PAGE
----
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Motorhome travel: Touring the Czech Republic


Words and photos by Felicity Martin


Andrew and I enter the Czech Republic knowing as many words of the Czech language as our collie, Braan. Although we’ve been told that English isn’t widely spoken, we hope to get by with goodwill, sign language and the Google Translate app.

We received many recommendations of places to visit from Markéta, the Czech partner of Andrew’s brother. They look wonderful in the photos she has sent, but we’d probably need a month, not a week, to visit them all.

Coming through Germany the weather has been very hot with thunderstorms late in the day. In the Czech Republic – or Czechia to the locals – the thunderstorms cease, but it remains unseasonably hot for May, reaching 30°C most days and staying warm all night. Seeking cool shade, we head into the forests and Šumava National Park and follow brown signs to a small car park at the start of walking and cycling routes.

We take a walk through the adjacent wetland on one of the circuits shown on a map board. A cirl bunting – a bird first for me – flits in and out of a bushy willow beside us and a red-backed shrike makes sorties overhead. Male corncrakes call with creaky double croaks from the thigh-high grassland full of buttercups, forget-me-not, speedwell, red clover, bistort, cow parsley and many other wildflowers.

The medieval town of Prachatice

Image of the town of Prachatice, Czech Republic

According to a friend of Markéta’s, nearby Libín Tower has ‘the best view in the world’ and Prachatice, where he lives, is a lovely medieval town. We drive to the nearest forest car park and enjoy a stroll up to the tower. The trail passes through some natural woodland regeneration that is full of butterflies and wildflowers. Because the Czech foresters only fell small patches of trees at a time they don’t need to replant and simply allow new saplings to germinate from the adjacent seed sources. It all looks much more natural than British forestry.

At the top, we climb steps within the tall column of Libín Tower. Above the treetops, a wonderful view stretches all round, with panels in four directions showing the distant hills, several above 1,300m (4,265ft).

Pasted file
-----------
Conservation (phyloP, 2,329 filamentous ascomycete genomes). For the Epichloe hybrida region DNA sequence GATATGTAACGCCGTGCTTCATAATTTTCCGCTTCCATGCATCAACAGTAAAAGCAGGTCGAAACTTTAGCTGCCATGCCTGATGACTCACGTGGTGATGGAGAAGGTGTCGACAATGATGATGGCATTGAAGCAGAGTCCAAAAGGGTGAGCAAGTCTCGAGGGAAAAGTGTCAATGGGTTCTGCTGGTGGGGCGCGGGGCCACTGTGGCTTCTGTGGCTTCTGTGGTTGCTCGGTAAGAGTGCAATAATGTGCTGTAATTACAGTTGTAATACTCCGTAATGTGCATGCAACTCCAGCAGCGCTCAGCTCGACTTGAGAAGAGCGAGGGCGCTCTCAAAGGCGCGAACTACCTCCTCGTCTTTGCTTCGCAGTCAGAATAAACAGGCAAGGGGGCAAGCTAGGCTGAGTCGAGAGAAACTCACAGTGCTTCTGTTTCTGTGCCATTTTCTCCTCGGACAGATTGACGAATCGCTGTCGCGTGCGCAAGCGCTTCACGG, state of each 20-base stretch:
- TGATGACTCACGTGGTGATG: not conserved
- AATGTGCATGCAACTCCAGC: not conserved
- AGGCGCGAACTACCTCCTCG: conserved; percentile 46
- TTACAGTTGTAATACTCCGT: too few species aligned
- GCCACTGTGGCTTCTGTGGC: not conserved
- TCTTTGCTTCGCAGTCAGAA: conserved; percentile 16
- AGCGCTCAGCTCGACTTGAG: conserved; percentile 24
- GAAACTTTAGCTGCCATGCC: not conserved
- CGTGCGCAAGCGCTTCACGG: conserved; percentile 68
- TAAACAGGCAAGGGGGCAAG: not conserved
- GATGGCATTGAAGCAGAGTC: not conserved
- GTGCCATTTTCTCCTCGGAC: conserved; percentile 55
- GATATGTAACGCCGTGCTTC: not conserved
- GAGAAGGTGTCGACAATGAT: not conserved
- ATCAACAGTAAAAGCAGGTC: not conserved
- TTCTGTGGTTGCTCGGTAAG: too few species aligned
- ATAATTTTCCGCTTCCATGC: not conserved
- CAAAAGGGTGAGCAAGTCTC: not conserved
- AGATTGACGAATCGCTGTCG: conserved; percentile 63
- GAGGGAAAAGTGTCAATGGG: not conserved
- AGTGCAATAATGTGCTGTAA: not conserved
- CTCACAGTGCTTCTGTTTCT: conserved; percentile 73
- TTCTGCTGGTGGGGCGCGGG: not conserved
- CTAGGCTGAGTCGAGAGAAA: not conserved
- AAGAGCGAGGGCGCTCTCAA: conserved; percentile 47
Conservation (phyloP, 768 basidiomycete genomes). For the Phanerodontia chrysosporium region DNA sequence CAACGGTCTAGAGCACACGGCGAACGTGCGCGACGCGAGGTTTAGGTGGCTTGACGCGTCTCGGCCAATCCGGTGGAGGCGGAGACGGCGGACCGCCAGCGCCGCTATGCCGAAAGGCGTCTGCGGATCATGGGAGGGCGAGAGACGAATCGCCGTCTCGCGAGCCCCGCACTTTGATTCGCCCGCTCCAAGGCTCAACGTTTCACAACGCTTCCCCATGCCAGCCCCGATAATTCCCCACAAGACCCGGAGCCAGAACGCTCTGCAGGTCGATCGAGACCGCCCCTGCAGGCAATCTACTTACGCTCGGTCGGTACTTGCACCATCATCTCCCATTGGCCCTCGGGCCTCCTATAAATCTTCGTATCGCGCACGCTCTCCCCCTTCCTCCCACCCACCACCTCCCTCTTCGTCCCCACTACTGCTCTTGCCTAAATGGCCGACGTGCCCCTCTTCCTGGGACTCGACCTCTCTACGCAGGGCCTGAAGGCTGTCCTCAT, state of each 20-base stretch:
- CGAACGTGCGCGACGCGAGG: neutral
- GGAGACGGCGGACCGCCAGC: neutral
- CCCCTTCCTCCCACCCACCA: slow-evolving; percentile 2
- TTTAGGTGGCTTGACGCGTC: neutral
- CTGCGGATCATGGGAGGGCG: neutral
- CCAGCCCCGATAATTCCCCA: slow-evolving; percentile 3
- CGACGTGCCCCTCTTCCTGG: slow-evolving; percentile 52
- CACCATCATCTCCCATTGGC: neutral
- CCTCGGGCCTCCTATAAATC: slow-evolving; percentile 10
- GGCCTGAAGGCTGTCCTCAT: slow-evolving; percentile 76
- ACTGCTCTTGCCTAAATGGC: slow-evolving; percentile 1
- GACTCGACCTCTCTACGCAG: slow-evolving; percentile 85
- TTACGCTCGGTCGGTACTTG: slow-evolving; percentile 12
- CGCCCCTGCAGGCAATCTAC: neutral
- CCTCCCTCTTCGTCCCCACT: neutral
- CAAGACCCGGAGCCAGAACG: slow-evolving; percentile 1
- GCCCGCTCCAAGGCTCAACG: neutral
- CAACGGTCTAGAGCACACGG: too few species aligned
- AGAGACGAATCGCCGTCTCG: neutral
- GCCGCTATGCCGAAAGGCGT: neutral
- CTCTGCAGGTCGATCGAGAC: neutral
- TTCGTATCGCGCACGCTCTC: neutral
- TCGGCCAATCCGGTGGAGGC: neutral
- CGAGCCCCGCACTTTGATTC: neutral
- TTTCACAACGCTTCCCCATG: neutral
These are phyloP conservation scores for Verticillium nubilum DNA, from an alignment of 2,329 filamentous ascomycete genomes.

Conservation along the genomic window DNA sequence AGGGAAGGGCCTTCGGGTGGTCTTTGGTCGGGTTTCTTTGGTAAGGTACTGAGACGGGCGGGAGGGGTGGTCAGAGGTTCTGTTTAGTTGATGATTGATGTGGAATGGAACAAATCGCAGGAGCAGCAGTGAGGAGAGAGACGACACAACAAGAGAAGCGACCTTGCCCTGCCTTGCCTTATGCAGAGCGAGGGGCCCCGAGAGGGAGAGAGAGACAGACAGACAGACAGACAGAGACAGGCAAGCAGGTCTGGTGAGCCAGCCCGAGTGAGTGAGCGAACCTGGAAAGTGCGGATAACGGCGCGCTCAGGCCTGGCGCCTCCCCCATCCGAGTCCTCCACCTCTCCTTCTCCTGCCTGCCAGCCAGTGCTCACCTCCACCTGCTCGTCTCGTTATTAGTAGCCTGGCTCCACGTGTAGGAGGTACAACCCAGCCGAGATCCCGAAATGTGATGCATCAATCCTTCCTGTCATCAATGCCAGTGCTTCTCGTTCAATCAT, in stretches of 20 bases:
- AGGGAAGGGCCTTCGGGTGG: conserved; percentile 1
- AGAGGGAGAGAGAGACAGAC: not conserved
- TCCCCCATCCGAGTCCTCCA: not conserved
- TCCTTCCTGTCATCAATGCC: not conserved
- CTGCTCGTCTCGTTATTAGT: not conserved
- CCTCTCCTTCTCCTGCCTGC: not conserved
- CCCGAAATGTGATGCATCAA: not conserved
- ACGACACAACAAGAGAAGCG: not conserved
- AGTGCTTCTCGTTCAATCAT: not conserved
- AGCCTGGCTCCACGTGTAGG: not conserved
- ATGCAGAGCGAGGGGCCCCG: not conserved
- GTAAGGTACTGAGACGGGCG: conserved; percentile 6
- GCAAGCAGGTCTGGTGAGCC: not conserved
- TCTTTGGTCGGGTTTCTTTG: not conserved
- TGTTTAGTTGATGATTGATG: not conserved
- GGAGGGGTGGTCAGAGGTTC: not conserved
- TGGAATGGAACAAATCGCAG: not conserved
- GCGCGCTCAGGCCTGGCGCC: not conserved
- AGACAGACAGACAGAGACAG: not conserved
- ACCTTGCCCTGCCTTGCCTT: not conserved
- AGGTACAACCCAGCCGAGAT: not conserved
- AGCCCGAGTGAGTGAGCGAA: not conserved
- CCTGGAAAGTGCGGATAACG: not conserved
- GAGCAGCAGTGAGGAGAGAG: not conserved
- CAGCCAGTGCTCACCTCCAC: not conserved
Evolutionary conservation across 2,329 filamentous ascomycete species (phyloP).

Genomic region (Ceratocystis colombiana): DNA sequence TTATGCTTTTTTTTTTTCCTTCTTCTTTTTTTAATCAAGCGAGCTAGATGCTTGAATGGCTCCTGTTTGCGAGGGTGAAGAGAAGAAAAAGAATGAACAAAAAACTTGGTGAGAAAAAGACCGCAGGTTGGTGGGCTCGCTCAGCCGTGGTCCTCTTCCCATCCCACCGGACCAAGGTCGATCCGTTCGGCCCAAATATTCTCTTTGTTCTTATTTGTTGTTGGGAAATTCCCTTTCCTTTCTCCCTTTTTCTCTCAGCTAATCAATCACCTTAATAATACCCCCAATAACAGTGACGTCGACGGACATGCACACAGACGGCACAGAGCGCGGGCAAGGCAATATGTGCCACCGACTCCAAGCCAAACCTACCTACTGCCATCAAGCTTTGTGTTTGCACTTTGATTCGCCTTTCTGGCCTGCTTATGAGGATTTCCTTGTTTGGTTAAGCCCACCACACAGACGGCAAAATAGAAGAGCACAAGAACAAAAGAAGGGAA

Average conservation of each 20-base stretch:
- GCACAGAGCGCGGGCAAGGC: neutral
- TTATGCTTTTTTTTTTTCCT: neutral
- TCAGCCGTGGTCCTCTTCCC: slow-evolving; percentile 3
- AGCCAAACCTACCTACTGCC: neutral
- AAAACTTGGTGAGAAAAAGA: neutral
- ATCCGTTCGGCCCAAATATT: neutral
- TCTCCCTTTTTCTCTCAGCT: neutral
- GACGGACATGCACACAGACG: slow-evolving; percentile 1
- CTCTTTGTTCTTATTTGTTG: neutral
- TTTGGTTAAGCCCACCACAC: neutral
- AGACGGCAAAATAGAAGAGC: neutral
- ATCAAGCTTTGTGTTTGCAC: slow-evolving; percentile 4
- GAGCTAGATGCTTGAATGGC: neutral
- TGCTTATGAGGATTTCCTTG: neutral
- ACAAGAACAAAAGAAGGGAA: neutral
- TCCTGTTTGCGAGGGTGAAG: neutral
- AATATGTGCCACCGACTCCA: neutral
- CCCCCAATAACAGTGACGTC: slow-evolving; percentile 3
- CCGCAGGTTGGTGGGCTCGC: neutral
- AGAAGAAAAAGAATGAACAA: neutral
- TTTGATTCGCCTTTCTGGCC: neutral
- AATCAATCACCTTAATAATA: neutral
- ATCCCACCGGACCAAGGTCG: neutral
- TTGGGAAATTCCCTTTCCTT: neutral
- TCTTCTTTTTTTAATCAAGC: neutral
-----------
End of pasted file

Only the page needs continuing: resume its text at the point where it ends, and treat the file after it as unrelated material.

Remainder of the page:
Prachatice doesn’t disappoint, either. At its centre is a big cobbled square with a fountain, surrounded by grand buildings decorated with wall paintings. We sit under a parasol in a pavement restaurant overlooking the square and enjoy a super lunch. I have pork escalopes with ham and blue cheese, Andrew has woodcutter’s steak with fried onions and we also order french fries and grilled mixed vegetables, plus bottled water. The price is very reasonable at 530CZK in total (£19.17).

For the next two nights we stay at Kemp u Kukacku on the shores of Lipno lake, a large reservoir that is a popular holiday location for Czechs – the nearest they have to ‘seaside’. The campsite reception is in a very modern building with a bar/restaurant and offers the hire of watersports equipment. The new showers require tokens and have a display of red LEDs that indicate how much time you have remaining. 

Image of motorhomes at a campsite in the Czech Republic

While filling Stella with water I hear a black redstart scolding from a perch nearby and discover that a newly fledged chick has flown into the motorhome and is flapping around on the dashboard. Fortunately it soon escapes and flies off, unsuccessfully trying to land on the curved roof of a caravan before it finds a secure perch.

A day in historic Ceský Krumlov

In the morning we are engulfed in lake mist, but I soon see blue out of the skylight as it burns off, promising another hot, sunny day. We are going to spend it in Ceský Krumlov, a historic and picturesque town about 25 miles away, travelling by rail so we can enjoy the scenery.